12 Can you identify the independent and subordinate clauses in these sentences? After Mary finished her homework, she ate dinner. Independent Clause: Subordinate Clause:
13 Can you identify the independent and subordinate clauses in these sentences? After Mary finished her homework, she ate dinner. Independent Clause: she ate dinner Subordinate Clause: After Mary finished her homework
14 Another Example: I decided to make hamburgers for dinner, which everyone in the family enjoys. Independent clause? Subordinate clause?
15 Another Example: I decided to make hamburgers for dinner, which everyone in the family enjoys. Independent clause? I decided to make hamburgers for dinner Subordinate clause? which everyone in the family enjoys
16 Once you understand the difference between independent and subordinate clauses, you ll be ready to learn about other types of clauses such as: The Adjective Clause The Noun Clause The Adverb Clause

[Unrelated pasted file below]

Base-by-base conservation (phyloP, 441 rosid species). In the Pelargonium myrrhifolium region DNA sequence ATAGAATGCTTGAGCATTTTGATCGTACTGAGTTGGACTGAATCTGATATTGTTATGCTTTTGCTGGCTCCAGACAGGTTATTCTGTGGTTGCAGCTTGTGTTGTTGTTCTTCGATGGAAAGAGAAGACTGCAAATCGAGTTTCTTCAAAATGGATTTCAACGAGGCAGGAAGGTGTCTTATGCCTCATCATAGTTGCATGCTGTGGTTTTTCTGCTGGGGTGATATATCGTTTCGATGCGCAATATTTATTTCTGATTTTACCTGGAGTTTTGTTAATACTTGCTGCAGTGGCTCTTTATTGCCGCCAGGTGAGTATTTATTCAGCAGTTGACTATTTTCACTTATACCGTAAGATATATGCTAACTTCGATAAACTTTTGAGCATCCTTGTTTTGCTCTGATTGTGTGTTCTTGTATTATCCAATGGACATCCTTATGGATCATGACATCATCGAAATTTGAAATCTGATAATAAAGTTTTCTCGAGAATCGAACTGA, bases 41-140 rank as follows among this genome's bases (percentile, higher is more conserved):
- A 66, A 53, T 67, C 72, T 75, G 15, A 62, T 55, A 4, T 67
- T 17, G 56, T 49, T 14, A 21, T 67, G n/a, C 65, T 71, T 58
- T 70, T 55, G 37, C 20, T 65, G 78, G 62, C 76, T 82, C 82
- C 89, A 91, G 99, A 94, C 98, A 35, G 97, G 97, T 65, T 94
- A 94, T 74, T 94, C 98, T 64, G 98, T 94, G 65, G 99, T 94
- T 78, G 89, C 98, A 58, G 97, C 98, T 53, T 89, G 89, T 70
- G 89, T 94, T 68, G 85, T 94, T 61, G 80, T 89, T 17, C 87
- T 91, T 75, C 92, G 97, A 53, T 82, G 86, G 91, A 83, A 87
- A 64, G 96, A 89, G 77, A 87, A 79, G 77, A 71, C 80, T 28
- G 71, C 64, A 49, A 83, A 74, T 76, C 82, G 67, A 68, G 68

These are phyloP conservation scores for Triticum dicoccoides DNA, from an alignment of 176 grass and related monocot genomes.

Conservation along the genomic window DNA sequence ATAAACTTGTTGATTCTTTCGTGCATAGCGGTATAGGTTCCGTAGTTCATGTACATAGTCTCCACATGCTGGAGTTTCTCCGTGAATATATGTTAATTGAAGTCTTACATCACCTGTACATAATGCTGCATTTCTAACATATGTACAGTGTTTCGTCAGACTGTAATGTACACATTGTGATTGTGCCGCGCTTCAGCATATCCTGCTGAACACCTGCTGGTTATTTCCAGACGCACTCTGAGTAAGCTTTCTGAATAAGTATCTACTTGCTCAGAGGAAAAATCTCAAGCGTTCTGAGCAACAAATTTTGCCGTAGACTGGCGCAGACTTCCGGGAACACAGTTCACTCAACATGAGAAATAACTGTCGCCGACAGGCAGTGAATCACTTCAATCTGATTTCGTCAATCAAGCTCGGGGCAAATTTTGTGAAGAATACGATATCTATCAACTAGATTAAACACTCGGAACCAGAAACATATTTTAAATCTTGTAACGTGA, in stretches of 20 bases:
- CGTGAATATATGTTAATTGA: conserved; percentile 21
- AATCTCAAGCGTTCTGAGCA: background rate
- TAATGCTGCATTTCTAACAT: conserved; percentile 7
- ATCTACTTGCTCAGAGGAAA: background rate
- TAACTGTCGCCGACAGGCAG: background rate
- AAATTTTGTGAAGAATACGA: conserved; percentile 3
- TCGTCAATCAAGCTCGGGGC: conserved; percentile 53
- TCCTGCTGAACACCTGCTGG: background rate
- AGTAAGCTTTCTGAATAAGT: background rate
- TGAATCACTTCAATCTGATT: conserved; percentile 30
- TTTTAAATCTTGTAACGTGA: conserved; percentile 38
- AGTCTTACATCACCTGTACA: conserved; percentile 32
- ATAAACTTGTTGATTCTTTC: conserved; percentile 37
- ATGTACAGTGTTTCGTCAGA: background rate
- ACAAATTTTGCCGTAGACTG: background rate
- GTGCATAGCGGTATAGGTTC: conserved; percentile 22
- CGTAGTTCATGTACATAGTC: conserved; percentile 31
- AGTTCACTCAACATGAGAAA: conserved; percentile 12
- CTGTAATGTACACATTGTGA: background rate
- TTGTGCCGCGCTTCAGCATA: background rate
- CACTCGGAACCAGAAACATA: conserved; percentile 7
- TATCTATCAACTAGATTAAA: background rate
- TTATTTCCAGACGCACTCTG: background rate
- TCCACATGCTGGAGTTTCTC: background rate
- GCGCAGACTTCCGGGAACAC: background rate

17 References Griffith, Francis and John E. Warriner. English Grammar and Composition. Harcourt, Brace & World, Inc. New York: 1965.
18 What is an Adverb? Words which are used to modify verbs, adjectives or adverbs are usually referred to as adverbs. I often visit the library It is surprisingly hot today. The train travels very quickly.
19 What is a clause? It is a group of words containing a subject and its verb. A clause forms a sentence or part of a sentence and often functions as a noun, adjective or adverb. Example: "It was late when he arrived"
20 What is an Adverb Clause? A group of words which contains a subject and a finite verb (the main verb in a sentence) that describes a verb, an adjective and another adverb.
21 Adverb Clause can be divided into: 1. Concession 2. Time 3. Reason 4. Contrast 5. Result 6. Purpose 7. Place 8. Manner
22 1. Adverb Clause of Concession These clauses are introduced by though, although, even though, no matter how, no matter what and as, etc.